Kristen Zimmerman ’05 wasn’t quite prepared for her first visit to a Major League Baseball clubhouse.
“I was expecting a little more clothes,” she says.
Her red face aside that day, Zimmerman has rarely been taken off her game while working in a sport that is predominantly male. The 28-year-old is an executive editor at MLB Advanced Media in New York, managing the editorial content of the American League and National League East coverage on MLB.com. The website has one or two writers covering each major league team, and Zimmerman, a former two-time All-New Jersey Athletic Conference right fielder for TCNJ’s softball team, essentially is like a sports editor, guiding her two divisional staffs.
“I think playing softball actually helped a lot,” said Zimmerman. “That developed my leadership skills, and I think that’s more of what I do now than journalism. Obviously, I got that journalistic mindset from when I was at TCNJ—I was a journalism major, and I worked for The Signal, and I honed all those skills doing that—but I think playing softball really helped my management skills.
“I came into this role young and a woman,” Zimmerman continued. “Most of my reporters are much older than me, and I don’t have any reporting experience (on the MLB level). It was a little bit daunting at first. But I kind of harkened back to softball, where people are looking back to you, but you also have to let them kind of have their say, (like), ‘Hey, you might know better than me about this, I’m going to let you do that. But here’s what I have to say.’”
Zimmerman, who was inducted into Phi Beta Kappa and graduated cum laude from TCNJ, is now working toward an MBA from Indiana University. It was Kim Pearson, an associate professor in TCNJ’s English department, who planted the idea of adding business classes with the journalism while she helped Zimmerman find her way as an undergraduate.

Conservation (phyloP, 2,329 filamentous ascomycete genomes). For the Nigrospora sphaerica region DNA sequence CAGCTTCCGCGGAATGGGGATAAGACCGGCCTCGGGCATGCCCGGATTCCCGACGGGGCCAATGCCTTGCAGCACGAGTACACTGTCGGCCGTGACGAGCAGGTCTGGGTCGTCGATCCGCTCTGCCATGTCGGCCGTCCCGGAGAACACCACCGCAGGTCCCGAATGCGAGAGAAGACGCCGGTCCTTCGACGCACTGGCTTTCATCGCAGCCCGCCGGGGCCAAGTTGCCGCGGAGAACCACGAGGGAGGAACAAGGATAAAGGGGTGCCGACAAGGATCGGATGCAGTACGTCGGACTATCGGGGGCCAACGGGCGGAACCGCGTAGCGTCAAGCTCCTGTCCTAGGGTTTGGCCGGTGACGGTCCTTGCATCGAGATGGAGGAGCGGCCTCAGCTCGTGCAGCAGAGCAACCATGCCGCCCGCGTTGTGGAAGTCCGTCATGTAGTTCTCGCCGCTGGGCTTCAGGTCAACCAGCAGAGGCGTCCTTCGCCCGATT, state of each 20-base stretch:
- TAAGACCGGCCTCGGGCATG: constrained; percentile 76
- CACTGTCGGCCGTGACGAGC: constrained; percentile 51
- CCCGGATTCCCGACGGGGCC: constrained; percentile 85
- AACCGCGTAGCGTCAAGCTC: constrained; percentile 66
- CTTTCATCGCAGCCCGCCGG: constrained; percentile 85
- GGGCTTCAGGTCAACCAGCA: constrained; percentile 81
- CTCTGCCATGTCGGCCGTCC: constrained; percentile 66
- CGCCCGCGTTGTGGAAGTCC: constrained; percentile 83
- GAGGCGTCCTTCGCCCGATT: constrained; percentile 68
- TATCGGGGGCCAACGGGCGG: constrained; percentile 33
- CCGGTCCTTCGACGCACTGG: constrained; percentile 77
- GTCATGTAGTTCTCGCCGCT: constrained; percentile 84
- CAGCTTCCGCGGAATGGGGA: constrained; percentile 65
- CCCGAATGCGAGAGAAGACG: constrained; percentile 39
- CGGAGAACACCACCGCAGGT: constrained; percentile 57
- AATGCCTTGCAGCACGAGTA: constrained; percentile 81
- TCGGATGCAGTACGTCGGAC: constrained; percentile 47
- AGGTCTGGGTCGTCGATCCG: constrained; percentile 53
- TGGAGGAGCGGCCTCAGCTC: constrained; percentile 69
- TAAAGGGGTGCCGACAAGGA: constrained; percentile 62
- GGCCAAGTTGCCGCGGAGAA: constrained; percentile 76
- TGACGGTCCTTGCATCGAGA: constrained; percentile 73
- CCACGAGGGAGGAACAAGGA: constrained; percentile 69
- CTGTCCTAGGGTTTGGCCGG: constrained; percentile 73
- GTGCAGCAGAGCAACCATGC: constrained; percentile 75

“I feel like I appreciate it more now than I did then,” Zimmerman said. “I remember one of the classes was online journalism, and [Prof. Pearson] had us learn HTML code, which at the time, I was like, ‘Why will I ever need to know this?’ And sure enough, two or three years after college, I needed to know how to code for MiLB.com, the minor league operation” at MLB.
TCNJ softball coach Sally Miller, for whom Zimmerman hit .413 as a junior and .342 over her four-year career, also was influential. Miller’s ability to adjust to different personalities has played right into Zimmerman’s managerial style. “I’m not shocked in the least how well she’s done since graduating here,” Miller said, “and how much she has worked herself up into Major League Baseball.”
Born on the Fourth of July—what’s more baseball than that?—Zimmerman began to work at MLB within a year of graduation, initially on the video side. Her style is more down the middle of the plate than curveball.
She helps her writers see the big picture while they are immersed in the daily grind of the season. Each individual team page on MLB.com—such as Phillies.com or Yankees.com—is covered from that team’s angle, including breaking news, game stories, and features. The website is editorially independent from the major league clubs to help ensure the coverage’s integrity. Zimmerman usually works out of MLB’s Manhattan headquarters, but during the postseason she will manage a series on site with 10 to 15 reporters.
“Twice daily we have editorial meetings—noon and 4—that usually have about 10 to 12 people in them. I’m the only woman,” Zimmerman said. “I’m quite used to it at this point and I don’t think it even affects how I do my job.
“We like to be editorially sound. It needs to be someone with a good nose for news that also has good judgment. I think that’s most important because people look at the team sites like, ‘All right, this is on Yankees.com, so it must be true.’”